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Igavania

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Symphony of the Night - Map - 01

Igavania, also referred to as Metroidvania or Castletroid, is an umbrella term used to describe certain Castlevania video games that generally focus on exploring a map rather than straightforward progression; similar to Nintendo's Super Metroid. Games commonly referred to as "Igavanias" include Castlevania: Symphony of the Night and other 2-D games from the series that followed in a similar style: Circle of the Moon, Harmony of Dissonance, Aria of Sorrow, Dawn of Sorrow, Portrait of Ruin and Order of Ecclesia.

The term is sometimes broadened to refer to any of former series producer Koji Igarashi's games, including 3-D games such as Lament of Innocence and Curse of Darkness.[1]

Name originEdit

Igavania gets its name from Koji Igarashi, one of the lead designers for Castlevania: Symphony of the Night and producer of several other Castlevania games. On the main page of his kickstarter campaign for Bloodstained: Ritual of the Night, he gives the definition as being "A Gothic, exploration-focused action platformer, designed by one of the godfathers of the genre!".[2]

While Igavania has been used to describe this type of game as early as 2005,[3] the term "metroidvania" is much more widely used among fans and press. It is a portmanteau of two video game series titles: Konami's Castlevania (itself a portmanteau) and Nintendo's Metroid. The word was coined to reflect the incorporation of gameplay elements (particularly exploration-based gameplay) from Super Metroid into 1997's Castlevania: Symphony of the Night, and is used primarily by the gaming press and people familiar with the Castlevania franchise. 

While Igavania generally refers specifically to games produced or worked on by Koji Igarashi, metroidvania is frequently associated with any game that follows a similar style to Metroid and Igavania games, regardless of whether or not they are Castlevania or Metroid games. 

Critical receptionEdit

Castlevania - Symphony of the Night (gamebox)

Castlevania: Symphony of the Night (1997) was the first game in the series that implemented the "Igavania" gameplay.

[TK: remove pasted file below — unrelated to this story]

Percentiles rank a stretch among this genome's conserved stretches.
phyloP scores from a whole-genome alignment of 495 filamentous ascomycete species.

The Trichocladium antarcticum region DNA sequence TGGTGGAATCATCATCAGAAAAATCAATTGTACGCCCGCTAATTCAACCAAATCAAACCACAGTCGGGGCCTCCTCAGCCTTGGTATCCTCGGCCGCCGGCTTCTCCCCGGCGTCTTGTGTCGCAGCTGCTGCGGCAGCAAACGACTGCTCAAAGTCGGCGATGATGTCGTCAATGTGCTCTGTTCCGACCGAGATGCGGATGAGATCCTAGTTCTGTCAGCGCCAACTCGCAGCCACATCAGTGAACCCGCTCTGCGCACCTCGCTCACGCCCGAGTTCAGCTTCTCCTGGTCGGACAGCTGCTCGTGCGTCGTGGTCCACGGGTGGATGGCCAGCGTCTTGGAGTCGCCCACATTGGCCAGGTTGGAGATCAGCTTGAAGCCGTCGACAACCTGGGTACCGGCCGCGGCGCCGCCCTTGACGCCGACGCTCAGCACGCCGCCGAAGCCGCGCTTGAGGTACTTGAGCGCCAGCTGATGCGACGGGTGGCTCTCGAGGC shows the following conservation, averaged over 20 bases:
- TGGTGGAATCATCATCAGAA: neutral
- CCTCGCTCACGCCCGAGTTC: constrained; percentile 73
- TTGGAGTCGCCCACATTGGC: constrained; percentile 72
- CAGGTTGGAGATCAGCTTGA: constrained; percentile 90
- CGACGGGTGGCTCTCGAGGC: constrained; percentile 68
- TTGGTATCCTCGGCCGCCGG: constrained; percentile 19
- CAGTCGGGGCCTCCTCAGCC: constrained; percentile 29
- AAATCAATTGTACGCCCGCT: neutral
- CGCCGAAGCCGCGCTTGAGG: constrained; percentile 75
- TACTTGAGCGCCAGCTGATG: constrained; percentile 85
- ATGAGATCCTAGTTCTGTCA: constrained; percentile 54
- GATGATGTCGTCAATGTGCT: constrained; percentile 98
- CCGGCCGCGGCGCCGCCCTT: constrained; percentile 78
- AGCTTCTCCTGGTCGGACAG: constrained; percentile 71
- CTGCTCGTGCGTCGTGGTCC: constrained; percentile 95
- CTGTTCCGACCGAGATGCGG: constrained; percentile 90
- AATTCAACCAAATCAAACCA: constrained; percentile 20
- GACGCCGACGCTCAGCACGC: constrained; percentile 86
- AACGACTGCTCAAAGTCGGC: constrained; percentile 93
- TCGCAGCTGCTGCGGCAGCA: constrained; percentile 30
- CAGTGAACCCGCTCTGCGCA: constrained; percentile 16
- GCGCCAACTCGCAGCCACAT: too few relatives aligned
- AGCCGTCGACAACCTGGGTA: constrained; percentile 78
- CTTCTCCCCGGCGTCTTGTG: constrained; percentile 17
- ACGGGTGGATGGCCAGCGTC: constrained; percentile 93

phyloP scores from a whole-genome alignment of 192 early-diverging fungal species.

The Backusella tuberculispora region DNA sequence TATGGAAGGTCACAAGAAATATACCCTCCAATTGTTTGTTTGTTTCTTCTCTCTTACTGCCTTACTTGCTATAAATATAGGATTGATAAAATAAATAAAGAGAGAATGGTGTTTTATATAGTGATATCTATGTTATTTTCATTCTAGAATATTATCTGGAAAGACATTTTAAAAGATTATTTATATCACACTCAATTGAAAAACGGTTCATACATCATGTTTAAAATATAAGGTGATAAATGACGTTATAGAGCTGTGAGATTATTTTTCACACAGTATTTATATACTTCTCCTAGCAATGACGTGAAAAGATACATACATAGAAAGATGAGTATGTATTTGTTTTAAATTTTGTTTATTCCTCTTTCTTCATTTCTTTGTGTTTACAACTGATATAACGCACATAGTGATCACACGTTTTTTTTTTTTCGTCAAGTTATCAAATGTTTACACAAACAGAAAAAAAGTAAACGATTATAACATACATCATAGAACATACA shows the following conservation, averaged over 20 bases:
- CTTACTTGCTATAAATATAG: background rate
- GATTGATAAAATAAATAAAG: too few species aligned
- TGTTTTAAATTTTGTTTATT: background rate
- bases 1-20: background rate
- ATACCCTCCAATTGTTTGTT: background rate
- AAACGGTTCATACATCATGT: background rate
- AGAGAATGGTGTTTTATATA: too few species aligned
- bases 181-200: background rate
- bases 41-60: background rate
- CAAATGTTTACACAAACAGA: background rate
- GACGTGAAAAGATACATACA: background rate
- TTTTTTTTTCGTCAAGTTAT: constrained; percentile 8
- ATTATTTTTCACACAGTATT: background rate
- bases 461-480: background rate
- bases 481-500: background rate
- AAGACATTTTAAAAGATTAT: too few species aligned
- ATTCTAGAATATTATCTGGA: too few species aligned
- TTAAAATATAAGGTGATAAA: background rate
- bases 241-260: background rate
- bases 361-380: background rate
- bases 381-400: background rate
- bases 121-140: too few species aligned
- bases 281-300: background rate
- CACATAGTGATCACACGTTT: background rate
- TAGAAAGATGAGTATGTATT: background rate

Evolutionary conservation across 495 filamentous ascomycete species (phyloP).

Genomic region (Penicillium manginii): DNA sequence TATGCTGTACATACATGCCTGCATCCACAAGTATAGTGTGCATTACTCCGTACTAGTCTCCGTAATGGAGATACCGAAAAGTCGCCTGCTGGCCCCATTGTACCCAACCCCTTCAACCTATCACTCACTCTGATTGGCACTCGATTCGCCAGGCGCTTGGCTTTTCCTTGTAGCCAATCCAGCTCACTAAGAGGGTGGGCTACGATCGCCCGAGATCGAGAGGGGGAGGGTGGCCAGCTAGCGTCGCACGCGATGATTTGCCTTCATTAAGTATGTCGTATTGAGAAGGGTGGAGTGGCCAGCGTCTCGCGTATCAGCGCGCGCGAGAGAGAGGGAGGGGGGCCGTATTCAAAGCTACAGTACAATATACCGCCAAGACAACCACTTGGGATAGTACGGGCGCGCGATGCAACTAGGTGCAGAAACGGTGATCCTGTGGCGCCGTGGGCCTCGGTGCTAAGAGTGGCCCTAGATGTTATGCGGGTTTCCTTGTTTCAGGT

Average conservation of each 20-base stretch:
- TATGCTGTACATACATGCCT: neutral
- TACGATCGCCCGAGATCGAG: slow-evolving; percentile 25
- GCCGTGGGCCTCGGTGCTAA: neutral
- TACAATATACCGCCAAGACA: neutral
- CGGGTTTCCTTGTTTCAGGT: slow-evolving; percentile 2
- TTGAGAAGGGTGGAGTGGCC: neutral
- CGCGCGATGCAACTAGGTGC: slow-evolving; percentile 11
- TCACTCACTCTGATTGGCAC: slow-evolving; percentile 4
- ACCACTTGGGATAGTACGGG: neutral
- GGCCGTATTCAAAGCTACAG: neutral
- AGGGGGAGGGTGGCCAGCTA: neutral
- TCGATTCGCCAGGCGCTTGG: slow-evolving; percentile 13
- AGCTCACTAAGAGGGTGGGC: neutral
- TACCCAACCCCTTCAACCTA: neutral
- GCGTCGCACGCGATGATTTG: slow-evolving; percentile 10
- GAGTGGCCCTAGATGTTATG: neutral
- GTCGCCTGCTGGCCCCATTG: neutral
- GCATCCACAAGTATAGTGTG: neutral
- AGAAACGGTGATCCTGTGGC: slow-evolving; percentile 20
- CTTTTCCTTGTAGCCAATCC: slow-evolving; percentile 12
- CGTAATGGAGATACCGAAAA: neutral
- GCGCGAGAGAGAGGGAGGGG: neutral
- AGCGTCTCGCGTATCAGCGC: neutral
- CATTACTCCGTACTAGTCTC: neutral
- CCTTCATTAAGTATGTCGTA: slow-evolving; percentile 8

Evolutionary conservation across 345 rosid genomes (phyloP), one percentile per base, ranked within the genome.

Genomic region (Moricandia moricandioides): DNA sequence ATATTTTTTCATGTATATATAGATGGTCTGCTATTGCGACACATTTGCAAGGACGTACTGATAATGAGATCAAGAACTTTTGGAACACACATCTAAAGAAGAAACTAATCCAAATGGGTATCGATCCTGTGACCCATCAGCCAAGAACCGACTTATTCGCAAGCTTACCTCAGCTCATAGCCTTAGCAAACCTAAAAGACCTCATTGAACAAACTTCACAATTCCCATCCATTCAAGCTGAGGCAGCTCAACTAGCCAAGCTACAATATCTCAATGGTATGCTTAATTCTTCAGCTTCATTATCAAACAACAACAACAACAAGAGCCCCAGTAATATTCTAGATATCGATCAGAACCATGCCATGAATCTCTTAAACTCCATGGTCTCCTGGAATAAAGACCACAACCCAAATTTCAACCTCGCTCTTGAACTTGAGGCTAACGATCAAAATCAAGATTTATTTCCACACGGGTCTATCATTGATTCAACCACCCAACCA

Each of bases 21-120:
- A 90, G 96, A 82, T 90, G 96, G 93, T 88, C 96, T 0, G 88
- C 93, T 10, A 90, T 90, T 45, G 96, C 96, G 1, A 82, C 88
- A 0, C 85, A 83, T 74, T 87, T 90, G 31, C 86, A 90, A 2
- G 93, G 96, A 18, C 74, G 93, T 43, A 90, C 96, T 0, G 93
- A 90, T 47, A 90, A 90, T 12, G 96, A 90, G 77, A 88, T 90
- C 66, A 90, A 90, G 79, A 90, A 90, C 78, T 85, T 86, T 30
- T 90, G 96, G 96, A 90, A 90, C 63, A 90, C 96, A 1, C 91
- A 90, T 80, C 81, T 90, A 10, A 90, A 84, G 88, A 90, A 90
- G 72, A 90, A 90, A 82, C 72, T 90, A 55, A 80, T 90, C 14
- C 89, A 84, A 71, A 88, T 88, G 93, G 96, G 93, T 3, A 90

Although the press admitted that Symphony of the Night was "laid out in a very similar configuration" to Super Metroid, it was not criticized for incorporating elements from Nintendo's game.[4] In fact, the reaction was quite the opposite; the decision was praised for breathing new life into the series, "It's impressive how Konami has combined the best aspects of Nintendo's Super Metroid with their own expert character design, and knack for drama".[5]

Subsequent Igavanias have fared well critically,[6] although the question of if they will live up to or surpass Symphony of the Night often plagues discourses on the games.[7]

Elements associated with MetroidvaniasEdit

Distinct features associated with the Igavania formula are non-linear, exploration-based gameplay and power-ups. Typical gameplay involves exploring the game-world and discovering areas that cannot be accessed at the current time. Finding an item (either a key or a special ability) usually grants access to the new section of the game. Some upgrade items are needed to obtain others, lending a sense of structure, sequence and linearity to the game. This structure is often vital in creating a coherent plot by ensuring that events that progress the storyline are triggered in the proper order.

Despite this implicit structure, industrious players often pride themselves on sequence breaking these games. One example is traversing the Underground Waterway in Castlevania: Circle of the Moon before receiving the Cleansing magic item, which purifies the poisoned water that fills the level. Sans purification, the water damages hero, Nathan Graves. This obstacle was intended to prevent players from prematurely progressing to an event in which Camilla (the level's boss) reveals storyline information and subsequently obtaining the Roc Wing (an item that allows access to several other castle areas) with her defeat.

The original Metroid and Castlevania II: Simon's Quest blazed the trail for the metroidvanias. Both were based heavily on non-linear, side-scrolling exploration, with areas that could only be reached after attaining items in other areas. However, neither had the automatic mapping feature or any real semblance of plot that can be found in the metroidvanias that followed. Castlevania games after Simon's Quest returned to a strictly linear, or branching-path linear, structure until the arrival of Symphony of the Night.

See alsoEdit

ReferencesEdit

  1. Castlevania: Curse of Darkness Review by Eric Qualls.
  2. https://www.kickstarter.com/projects/iga/bloodstained-ritual-of-the-night/description
  3. http://www.shapermc.com/2005/07/
  4. GameFan [April, 1997], page 33.
  5. Computer and Videogames Magazine (UK).
  6. Press review scores at Gamestats.com:
  7. Hardcore Gamer, Issue 4.

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